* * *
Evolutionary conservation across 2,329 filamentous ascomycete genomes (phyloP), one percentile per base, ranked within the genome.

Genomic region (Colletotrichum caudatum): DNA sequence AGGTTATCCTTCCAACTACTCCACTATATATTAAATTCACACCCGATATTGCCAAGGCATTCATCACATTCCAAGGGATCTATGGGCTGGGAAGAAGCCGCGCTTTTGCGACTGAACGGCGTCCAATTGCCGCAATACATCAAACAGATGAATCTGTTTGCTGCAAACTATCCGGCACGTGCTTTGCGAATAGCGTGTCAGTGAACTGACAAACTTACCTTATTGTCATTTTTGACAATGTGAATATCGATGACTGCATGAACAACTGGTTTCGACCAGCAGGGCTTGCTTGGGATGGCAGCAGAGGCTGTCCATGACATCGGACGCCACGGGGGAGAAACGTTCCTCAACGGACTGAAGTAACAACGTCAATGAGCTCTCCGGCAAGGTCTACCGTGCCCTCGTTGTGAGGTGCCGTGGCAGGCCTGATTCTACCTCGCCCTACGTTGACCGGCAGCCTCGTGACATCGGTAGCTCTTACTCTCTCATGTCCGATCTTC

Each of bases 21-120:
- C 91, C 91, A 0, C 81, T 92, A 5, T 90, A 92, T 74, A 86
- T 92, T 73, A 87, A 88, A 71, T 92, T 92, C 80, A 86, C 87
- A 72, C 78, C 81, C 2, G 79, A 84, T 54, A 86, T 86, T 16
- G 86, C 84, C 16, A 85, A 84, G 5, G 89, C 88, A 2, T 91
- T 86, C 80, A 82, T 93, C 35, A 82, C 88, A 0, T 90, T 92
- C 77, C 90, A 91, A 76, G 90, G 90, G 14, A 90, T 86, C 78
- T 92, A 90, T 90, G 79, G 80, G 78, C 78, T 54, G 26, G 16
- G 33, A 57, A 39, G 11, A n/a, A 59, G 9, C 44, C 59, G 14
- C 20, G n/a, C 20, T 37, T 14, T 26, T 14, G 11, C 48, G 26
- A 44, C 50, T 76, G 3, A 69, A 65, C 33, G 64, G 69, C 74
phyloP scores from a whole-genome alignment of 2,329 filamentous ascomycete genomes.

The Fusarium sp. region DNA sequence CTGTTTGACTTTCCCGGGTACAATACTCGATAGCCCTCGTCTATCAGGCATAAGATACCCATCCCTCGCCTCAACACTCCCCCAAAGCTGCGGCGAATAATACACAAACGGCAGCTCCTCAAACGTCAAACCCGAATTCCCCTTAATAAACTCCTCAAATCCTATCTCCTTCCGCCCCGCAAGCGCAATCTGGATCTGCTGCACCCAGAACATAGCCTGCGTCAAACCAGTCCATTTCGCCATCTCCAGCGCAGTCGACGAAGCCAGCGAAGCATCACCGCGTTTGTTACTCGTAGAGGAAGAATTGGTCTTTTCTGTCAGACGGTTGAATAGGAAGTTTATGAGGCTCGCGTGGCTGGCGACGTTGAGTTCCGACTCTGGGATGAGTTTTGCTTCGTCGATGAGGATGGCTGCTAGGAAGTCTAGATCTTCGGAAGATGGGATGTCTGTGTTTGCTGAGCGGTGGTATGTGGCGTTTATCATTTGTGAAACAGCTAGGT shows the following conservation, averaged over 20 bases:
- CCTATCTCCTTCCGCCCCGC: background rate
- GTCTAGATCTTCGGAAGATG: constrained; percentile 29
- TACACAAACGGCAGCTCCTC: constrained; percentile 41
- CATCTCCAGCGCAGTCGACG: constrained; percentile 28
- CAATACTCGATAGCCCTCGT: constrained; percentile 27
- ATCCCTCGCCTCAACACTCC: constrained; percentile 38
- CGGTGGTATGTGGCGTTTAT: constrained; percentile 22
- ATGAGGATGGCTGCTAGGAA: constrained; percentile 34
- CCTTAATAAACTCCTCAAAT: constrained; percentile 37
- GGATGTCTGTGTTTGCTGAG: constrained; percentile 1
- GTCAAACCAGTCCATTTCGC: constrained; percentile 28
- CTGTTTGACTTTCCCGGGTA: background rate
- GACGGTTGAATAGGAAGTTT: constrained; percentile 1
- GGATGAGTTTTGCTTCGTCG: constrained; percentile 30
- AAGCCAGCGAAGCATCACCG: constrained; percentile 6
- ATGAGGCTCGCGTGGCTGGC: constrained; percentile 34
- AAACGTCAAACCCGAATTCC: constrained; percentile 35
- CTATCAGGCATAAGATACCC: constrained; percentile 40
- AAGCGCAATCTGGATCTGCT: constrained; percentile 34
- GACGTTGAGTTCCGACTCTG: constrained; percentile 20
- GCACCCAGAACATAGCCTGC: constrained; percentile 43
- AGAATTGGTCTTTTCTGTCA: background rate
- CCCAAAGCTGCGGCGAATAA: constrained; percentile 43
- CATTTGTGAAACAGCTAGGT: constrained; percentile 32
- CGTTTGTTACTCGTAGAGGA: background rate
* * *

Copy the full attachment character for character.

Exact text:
Evolutionary conservation across 2,329 filamentous ascomycete genomes (phyloP), one percentile per base, ranked within the genome.

Genomic region (Colletotrichum caudatum): DNA sequence AGGTTATCCTTCCAACTACTCCACTATATATTAAATTCACACCCGATATTGCCAAGGCATTCATCACATTCCAAGGGATCTATGGGCTGGGAAGAAGCCGCGCTTTTGCGACTGAACGGCGTCCAATTGCCGCAATACATCAAACAGATGAATCTGTTTGCTGCAAACTATCCGGCACGTGCTTTGCGAATAGCGTGTCAGTGAACTGACAAACTTACCTTATTGTCATTTTTGACAATGTGAATATCGATGACTGCATGAACAACTGGTTTCGACCAGCAGGGCTTGCTTGGGATGGCAGCAGAGGCTGTCCATGACATCGGACGCCACGGGGGAGAAACGTTCCTCAACGGACTGAAGTAACAACGTCAATGAGCTCTCCGGCAAGGTCTACCGTGCCCTCGTTGTGAGGTGCCGTGGCAGGCCTGATTCTACCTCGCCCTACGTTGACCGGCAGCCTCGTGACATCGGTAGCTCTTACTCTCTCATGTCCGATCTTC

Each of bases 21-120:
- C 91, C 91, A 0, C 81, T 92, A 5, T 90, A 92, T 74, A 86
- T 92, T 73, A 87, A 88, A 71, T 92, T 92, C 80, A 86, C 87
- A 72, C 78, C 81, C 2, G 79, A 84, T 54, A 86, T 86, T 16
- G 86, C 84, C 16, A 85, A 84, G 5, G 89, C 88, A 2, T 91
- T 86, C 80, A 82, T 93, C 35, A 82, C 88, A 0, T 90, T 92
- C 77, C 90, A 91, A 76, G 90, G 90, G 14, A 90, T 86, C 78
- T 92, A 90, T 90, G 79, G 80, G 78, C 78, T 54, G 26, G 16
- G 33, A 57, A 39, G 11, A n/a, A 59, G 9, C 44, C 59, G 14
- C 20, G n/a, C 20, T 37, T 14, T 26, T 14, G 11, C 48, G 26
- A 44, C 50, T 76, G 3, A 69, A 65, C 33, G 64, G 69, C 74
phyloP scores from a whole-genome alignment of 2,329 filamentous ascomycete genomes.

The Fusarium sp. region DNA sequence CTGTTTGACTTTCCCGGGTACAATACTCGATAGCCCTCGTCTATCAGGCATAAGATACCCATCCCTCGCCTCAACACTCCCCCAAAGCTGCGGCGAATAATACACAAACGGCAGCTCCTCAAACGTCAAACCCGAATTCCCCTTAATAAACTCCTCAAATCCTATCTCCTTCCGCCCCGCAAGCGCAATCTGGATCTGCTGCACCCAGAACATAGCCTGCGTCAAACCAGTCCATTTCGCCATCTCCAGCGCAGTCGACGAAGCCAGCGAAGCATCACCGCGTTTGTTACTCGTAGAGGAAGAATTGGTCTTTTCTGTCAGACGGTTGAATAGGAAGTTTATGAGGCTCGCGTGGCTGGCGACGTTGAGTTCCGACTCTGGGATGAGTTTTGCTTCGTCGATGAGGATGGCTGCTAGGAAGTCTAGATCTTCGGAAGATGGGATGTCTGTGTTTGCTGAGCGGTGGTATGTGGCGTTTATCATTTGTGAAACAGCTAGGT shows the following conservation, averaged over 20 bases:
- CCTATCTCCTTCCGCCCCGC: background rate
- GTCTAGATCTTCGGAAGATG: constrained; percentile 29
- TACACAAACGGCAGCTCCTC: constrained; percentile 41
- CATCTCCAGCGCAGTCGACG: constrained; percentile 28
- CAATACTCGATAGCCCTCGT: constrained; percentile 27
- ATCCCTCGCCTCAACACTCC: constrained; percentile 38
- CGGTGGTATGTGGCGTTTAT: constrained; percentile 22
- ATGAGGATGGCTGCTAGGAA: constrained; percentile 34
- CCTTAATAAACTCCTCAAAT: constrained; percentile 37
- GGATGTCTGTGTTTGCTGAG: constrained; percentile 1
- GTCAAACCAGTCCATTTCGC: constrained; percentile 28
- CTGTTTGACTTTCCCGGGTA: background rate
- GACGGTTGAATAGGAAGTTT: constrained; percentile 1
- GGATGAGTTTTGCTTCGTCG: constrained; percentile 30
- AAGCCAGCGAAGCATCACCG: constrained; percentile 6
- ATGAGGCTCGCGTGGCTGGC: constrained; percentile 34
- AAACGTCAAACCCGAATTCC: constrained; percentile 35
- CTATCAGGCATAAGATACCC: constrained; percentile 40
- AAGCGCAATCTGGATCTGCT: constrained; percentile 34
- GACGTTGAGTTCCGACTCTG: constrained; percentile 20
- GCACCCAGAACATAGCCTGC: constrained; percentile 43
- AGAATTGGTCTTTTCTGTCA: background rate
- CCCAAAGCTGCGGCGAATAA: constrained; percentile 43
- CATTTGTGAAACAGCTAGGT: constrained; percentile 32
- CGTTTGTTACTCGTAGAGGA: background rate